No Pain, No Gain: Why I'm calling time on Food & Drink Group
Saturday 26 April 2008
These are sobering times for Food & Drink Group, which runs the Jamies watering holes in the City as well as the Henry J Bean's bars. Last year's results bitterly disappointed the stock market. Now it has admitted that the current year is unlikely to offer much solace.
The group seems to have suffered a number of misadventures. No wonder the shares have been subjected to a ferocious pounding. Its City reputation is in tatters and the possible merger or takeover chairman Stephen Thomas alluded to in January appears to be the only way FDG can escape its misery.
Thomas, who also heads the Luminar night-club chain, said the group was "sub-scale" and needed a "substantial corporate transaction". There is gossip, which has been denied, that he intends to take Luminar private. Maybe FDG could head that way, too.
The No Pain, No Gain portfolio alighted on the shares early last year. At that time the company seemed to be doing well. It appeared to have put its unfortunate past behind it and was expanding cautiously. The year's pre-tax profits had emerged at £928,000 and a maiden dividend paid.
The City confidently anticipated profits of more than £1m in the year ended September. And the shares hit 287.5p but then shaded as worries surfaced about consumer spending cutbacks.
Still, in October FDG said trading had been satisfactory with sales up 2.4 per cent and year's results would be in line with expectations. Then it all started to unravel. In December, the figures were delayed because finance director Urvashi Parekh was on compassionate leave. But profits would, confirmed the company, be in line with estimates.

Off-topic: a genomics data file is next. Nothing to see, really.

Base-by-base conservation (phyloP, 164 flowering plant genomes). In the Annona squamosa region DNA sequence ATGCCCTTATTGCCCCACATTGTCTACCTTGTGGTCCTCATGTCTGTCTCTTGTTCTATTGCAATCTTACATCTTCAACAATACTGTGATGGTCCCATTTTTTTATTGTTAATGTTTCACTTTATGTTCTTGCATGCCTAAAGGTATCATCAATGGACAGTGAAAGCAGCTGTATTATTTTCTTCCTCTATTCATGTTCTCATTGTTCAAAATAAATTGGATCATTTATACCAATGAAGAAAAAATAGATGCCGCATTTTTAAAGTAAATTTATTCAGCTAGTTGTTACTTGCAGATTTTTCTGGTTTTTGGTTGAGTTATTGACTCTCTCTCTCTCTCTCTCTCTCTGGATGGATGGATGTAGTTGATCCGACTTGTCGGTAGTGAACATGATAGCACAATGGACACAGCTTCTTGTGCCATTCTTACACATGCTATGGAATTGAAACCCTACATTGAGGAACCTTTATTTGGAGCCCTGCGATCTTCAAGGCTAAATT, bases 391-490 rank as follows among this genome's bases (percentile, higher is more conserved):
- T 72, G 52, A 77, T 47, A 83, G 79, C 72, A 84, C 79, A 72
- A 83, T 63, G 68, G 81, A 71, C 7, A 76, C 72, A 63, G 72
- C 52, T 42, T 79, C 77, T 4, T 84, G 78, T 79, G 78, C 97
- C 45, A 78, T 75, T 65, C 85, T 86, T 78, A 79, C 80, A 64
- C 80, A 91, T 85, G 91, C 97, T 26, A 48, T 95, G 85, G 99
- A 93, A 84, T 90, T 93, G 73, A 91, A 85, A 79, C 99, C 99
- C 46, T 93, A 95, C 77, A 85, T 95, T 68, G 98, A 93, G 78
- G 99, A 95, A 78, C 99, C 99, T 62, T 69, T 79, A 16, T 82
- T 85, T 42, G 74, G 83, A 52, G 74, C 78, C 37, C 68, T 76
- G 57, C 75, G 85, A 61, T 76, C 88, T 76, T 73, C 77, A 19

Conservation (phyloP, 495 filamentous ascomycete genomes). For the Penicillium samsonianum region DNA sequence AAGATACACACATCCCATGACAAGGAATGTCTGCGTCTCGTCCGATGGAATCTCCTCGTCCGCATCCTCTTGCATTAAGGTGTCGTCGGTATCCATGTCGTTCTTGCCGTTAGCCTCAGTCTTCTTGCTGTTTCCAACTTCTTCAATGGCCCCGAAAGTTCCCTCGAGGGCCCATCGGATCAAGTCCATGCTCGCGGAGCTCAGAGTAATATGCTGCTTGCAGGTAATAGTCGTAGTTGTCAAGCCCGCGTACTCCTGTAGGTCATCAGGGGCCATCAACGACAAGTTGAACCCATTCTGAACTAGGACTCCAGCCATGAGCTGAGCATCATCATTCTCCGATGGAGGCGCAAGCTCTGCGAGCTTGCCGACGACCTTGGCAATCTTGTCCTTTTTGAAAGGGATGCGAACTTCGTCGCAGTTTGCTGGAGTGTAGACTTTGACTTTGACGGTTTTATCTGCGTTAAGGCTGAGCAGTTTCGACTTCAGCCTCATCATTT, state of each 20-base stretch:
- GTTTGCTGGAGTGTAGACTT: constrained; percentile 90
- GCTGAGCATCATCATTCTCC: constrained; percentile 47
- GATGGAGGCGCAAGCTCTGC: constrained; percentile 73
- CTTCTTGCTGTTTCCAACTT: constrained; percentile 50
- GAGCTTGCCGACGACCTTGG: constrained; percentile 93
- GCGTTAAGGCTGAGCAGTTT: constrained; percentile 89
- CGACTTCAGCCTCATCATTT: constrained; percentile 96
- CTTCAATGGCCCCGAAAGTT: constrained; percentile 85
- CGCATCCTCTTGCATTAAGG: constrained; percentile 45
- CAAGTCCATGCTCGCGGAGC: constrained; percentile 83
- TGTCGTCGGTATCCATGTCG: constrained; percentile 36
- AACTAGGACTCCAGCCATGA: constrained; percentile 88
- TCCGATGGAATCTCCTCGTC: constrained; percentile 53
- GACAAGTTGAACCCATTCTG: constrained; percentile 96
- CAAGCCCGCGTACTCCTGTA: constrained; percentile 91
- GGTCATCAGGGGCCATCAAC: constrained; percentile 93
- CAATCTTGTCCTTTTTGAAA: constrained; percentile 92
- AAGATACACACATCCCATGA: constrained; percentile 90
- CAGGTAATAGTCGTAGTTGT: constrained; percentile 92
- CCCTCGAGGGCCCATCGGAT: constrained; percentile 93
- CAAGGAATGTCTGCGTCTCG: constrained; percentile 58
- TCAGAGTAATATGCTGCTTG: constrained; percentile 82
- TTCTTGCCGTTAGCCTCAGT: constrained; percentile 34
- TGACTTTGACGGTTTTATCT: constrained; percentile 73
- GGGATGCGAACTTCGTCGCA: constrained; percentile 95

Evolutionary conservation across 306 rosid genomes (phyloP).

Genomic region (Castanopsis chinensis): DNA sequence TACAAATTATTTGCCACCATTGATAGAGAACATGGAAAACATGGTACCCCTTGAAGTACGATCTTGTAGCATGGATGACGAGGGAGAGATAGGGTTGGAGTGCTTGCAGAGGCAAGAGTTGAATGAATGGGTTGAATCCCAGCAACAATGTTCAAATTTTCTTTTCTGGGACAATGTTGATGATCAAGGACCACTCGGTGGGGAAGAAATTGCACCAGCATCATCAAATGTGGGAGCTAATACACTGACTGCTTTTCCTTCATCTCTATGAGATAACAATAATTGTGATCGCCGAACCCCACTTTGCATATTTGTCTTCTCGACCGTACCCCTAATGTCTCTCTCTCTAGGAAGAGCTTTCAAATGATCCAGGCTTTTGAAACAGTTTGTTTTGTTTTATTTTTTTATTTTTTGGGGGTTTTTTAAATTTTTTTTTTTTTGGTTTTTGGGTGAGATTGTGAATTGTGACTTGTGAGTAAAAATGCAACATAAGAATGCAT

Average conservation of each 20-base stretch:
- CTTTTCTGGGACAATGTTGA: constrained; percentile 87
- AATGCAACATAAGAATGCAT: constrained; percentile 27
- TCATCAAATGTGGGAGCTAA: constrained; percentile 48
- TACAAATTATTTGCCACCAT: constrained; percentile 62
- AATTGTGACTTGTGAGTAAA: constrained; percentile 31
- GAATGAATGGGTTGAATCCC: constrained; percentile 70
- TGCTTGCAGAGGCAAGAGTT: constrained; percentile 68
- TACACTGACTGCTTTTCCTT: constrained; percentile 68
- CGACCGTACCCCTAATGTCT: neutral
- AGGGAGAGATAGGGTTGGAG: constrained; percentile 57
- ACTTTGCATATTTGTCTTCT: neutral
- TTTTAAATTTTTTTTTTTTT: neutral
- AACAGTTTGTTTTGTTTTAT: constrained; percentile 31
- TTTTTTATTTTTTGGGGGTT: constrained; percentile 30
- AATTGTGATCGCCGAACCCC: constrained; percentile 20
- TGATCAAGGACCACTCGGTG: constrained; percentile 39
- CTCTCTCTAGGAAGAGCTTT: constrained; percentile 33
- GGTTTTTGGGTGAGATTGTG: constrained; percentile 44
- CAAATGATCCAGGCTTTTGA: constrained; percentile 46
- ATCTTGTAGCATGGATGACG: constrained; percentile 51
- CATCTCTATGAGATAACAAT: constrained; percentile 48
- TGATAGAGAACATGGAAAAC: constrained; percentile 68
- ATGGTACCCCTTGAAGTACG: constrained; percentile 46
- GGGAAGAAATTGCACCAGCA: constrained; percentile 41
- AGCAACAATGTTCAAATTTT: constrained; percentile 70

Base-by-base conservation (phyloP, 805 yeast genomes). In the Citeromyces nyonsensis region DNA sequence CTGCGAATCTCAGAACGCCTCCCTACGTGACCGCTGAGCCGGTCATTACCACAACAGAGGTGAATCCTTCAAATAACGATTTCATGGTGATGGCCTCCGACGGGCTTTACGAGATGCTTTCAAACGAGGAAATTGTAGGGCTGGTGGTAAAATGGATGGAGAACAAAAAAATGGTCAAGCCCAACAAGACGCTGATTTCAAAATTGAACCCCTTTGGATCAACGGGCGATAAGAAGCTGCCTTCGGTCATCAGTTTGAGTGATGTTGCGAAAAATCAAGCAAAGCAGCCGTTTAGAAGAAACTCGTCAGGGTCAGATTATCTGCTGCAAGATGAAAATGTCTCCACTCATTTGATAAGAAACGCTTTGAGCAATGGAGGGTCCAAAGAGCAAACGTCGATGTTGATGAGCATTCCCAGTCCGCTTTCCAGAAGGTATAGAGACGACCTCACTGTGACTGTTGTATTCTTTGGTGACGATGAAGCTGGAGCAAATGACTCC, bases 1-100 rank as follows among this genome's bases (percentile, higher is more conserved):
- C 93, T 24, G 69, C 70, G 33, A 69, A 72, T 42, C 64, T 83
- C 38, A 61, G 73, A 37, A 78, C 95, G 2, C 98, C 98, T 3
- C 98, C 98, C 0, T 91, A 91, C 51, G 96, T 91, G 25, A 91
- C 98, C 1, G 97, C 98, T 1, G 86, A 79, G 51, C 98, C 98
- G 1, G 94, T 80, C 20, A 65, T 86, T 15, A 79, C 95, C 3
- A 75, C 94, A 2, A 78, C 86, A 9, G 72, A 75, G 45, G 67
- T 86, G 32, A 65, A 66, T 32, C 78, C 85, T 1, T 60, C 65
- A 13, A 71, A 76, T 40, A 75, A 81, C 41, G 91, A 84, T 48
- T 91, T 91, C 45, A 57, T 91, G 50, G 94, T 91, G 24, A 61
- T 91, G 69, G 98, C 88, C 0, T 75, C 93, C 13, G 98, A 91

It was, however, a further delay that really set alarm bells ringing. Suddenly it emerged that unexpected costs had been identified and profits would be around the £600,000 mark. In the event they came out at £561,000 (including property profits of £402,000) and, of course, the dividend was scrapped.
Last week came the hardest blow. "Worsening trading conditions" were taking their toll and although things were expected to improve, this year's profits would be "significantly below" stock market hopes which, at one time, were around £1.2m.
So what has gone wrong? The current year was bound to be difficult but it is last year's dismal performance that has caused dismay and seriously damaged the group's City reputation. From October to January, profits went from satisfactory to poor. Parekh has not returned from leave and has resigned. Stephen Smith has taken her place.
With redundancies an everyday fact of life in the City, the group's Jamies bars were clearly under threat in its current year. In the good times, Jamies and other chains increased their City exposure. Now they have fewer customers to tap and those still in work will not be quite so free spending as in the past. Even where job losses are not an influence, the general impact of the credit crisis is likely to hit FDG and other drink retailers.
At one time FDG was known as Hartford. It enjoyed quite a glamorous stock market run with some big-name backers. The portfolio scored when it bid successfully for one of its constituents, a restaurant company called Montana. Its then high-flying shares priced Montana at 340p a share. But the takeover heralded more difficult times. Its shares started a long decline. The portfolio managed to escape at 285p, achieving a £2,800 profit.
If it had accepted Hartford shares it would probably have suffered an even more wounding setback than it is now enduring.
Besides a change of name, FDG's revival included a massive consolidation with one share replacing no fewer than 136.
The shares are now around 32p compared with the portfolio's 241.5p buying price. I cannot, I feel, tolerate another laggard. The portfolio was caught out badly when Lennox shares were suspended and is suffering a substantial loss on Wyatt. So I have decided to wave a not-so-fond farewell to FDG, swallowing a rather unpalatable loss. I can only apologise to any investor who followed the portfolio into such a disastrous investment.
Indeed, the whole affair represents a double whammy. For the £2,800 profit so gleefully banked when Montana, a little Plus-traded company running American-style restaurants, was absorbed, has been comprehensively eliminated by FDG's performance.
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